Gillespie, who moved to Villa St. Joseph retirement home, lived a generally unsupervised life after his removal.  In late 2004 – more than two years after his suspension – the Chancery learned that he had continued to hear the confessions of parishioners even though he was not supposed to.  Cardinal Bevilacqua testified before the grand jury that he did not know what supervision, if any, Gillespie and other accused priests had at Villa St. Joseph.

In February 2005, Gillespie agreed to a total restriction of his faculties and a life of “supervised prayer and penance” at Villa St. Joseph in lieu of a canonical process to remove him from the priesthood (laicization).  Again, the level of said supervision is unknown.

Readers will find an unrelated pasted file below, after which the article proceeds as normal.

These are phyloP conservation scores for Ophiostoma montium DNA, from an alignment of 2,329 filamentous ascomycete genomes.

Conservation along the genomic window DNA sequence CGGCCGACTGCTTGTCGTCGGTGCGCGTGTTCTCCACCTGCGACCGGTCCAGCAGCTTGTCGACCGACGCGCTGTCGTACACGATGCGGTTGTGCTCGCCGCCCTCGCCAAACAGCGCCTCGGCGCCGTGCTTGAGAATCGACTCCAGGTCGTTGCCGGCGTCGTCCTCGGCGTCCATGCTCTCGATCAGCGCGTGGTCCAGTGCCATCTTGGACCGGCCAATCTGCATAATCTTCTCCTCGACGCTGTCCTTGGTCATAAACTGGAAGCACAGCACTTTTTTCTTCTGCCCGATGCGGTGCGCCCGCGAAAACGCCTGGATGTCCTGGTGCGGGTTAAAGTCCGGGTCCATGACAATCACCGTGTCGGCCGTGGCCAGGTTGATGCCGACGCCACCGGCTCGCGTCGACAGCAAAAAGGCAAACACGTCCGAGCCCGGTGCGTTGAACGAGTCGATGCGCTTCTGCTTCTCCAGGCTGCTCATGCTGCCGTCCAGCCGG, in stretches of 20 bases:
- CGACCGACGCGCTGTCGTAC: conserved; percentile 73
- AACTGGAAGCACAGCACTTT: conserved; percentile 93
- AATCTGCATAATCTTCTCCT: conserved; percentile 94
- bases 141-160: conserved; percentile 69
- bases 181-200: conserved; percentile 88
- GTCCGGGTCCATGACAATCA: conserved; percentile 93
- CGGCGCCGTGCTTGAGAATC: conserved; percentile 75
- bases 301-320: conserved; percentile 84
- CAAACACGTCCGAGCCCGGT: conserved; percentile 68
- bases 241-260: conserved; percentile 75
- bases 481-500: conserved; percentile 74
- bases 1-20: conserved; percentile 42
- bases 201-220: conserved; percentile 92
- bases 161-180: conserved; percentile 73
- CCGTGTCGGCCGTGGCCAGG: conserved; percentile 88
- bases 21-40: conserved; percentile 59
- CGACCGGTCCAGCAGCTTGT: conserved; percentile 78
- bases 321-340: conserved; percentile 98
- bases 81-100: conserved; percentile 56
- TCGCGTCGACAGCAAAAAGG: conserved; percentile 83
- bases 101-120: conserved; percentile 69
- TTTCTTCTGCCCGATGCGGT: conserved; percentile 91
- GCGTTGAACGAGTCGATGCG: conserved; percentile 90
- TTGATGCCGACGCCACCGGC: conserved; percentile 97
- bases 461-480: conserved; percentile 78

It is not known how many more people have come forward to report abuse by Gillespie since the grand jury report was published in 2005 because the Archdiocese of Philadelphia does not provide that information to the public.

Gillespie died in 2008.  

Horowitz Law is a law firm representing victims and survivors of sexual abuse by Catholic priests and other clergy in the Archdiocese of Philadelphia.  If you need a lawyer because you were sexually abused by a priest in Pennsylvania, contact our office today. Although many years have passed, those abused by Catholic clergy in the Philadelphia now have legal options to recover damages due to a compensation fund created for victims.  Contact us at (954) 641-2100 or adam@adamhorowitzlaw.com today.